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Weight Gained Early in Pregnancy Develop Diabetes

U.S researchers have pointed out that excessive weight gain early in , especially in the first trimester, could raise the risk of developing gestational later during .

Excess weight gain was found to increase the risk of gestational diabetes by about 50% in women who participated in the study, which is among the first to link weight gain early in pregnancy to gestational diabetes. Conducted by the research arm of the California-based care group Kaiser Permanente, this multi-ethnic study recruited 345 case patients with gestational diabetes and 800 control subjects delivering between 1996 and 1998, whose weight gain was measured in the first trimester and who were screened for gestational diabetes at 24 to 28 weeks of gestation.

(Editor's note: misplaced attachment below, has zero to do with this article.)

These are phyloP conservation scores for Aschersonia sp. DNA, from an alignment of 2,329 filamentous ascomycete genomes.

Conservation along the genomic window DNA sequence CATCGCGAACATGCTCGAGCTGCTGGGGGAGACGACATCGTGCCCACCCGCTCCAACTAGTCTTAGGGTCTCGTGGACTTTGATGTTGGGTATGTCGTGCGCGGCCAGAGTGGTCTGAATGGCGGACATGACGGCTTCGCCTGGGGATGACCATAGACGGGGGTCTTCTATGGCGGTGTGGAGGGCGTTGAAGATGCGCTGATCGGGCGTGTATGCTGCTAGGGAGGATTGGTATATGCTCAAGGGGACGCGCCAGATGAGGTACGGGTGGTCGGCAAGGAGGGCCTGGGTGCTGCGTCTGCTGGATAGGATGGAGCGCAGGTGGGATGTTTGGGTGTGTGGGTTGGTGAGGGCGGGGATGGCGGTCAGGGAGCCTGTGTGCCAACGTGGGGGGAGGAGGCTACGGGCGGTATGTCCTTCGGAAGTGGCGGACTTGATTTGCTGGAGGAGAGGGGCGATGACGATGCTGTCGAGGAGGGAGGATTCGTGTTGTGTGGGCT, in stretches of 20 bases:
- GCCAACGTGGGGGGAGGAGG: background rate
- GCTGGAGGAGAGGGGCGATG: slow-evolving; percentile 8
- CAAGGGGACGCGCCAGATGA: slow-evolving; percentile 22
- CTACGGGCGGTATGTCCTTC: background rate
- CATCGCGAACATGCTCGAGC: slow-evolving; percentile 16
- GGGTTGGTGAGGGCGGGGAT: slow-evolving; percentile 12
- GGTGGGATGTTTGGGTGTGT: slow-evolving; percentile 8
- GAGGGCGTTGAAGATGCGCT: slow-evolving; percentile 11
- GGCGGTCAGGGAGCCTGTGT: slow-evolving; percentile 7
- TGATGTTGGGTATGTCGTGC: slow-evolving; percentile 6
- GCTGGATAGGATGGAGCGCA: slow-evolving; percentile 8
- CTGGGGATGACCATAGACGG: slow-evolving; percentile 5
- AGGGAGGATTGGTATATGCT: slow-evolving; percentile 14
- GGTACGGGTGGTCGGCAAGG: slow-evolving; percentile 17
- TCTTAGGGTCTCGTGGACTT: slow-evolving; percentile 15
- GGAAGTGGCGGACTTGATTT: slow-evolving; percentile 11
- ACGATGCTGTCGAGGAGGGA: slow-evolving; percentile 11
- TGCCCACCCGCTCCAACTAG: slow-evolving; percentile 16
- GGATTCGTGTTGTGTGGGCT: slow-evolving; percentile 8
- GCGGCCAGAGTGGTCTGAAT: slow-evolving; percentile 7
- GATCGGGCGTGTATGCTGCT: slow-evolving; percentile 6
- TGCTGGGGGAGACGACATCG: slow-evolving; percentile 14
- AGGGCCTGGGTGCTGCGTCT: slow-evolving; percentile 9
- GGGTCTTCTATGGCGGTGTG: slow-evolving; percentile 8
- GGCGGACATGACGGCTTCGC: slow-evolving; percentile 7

After adjusting for well-known risk factors for gestational diabetes, including obesity and older age, women who gained the most weight prior to diabetes screening were 50% more likely to develop gestational diabetes than women who gained the least weight or weight in accordance with guidelines published by health policy group the Institute of Medicine (IOM).

“Health-care providers should talk to their patients early in their pregnancy about the appropriate gestational weight gain, especially during the first trimester, and help women monitor their weight gain. Our research shows that weight gain in early pregnancy is a modifiable risk factor for gestational diabetes,” lead author Monique Hedderson, a scientist at the Kaiser Permanente Division of Research in California, said in a Kaiser news release.

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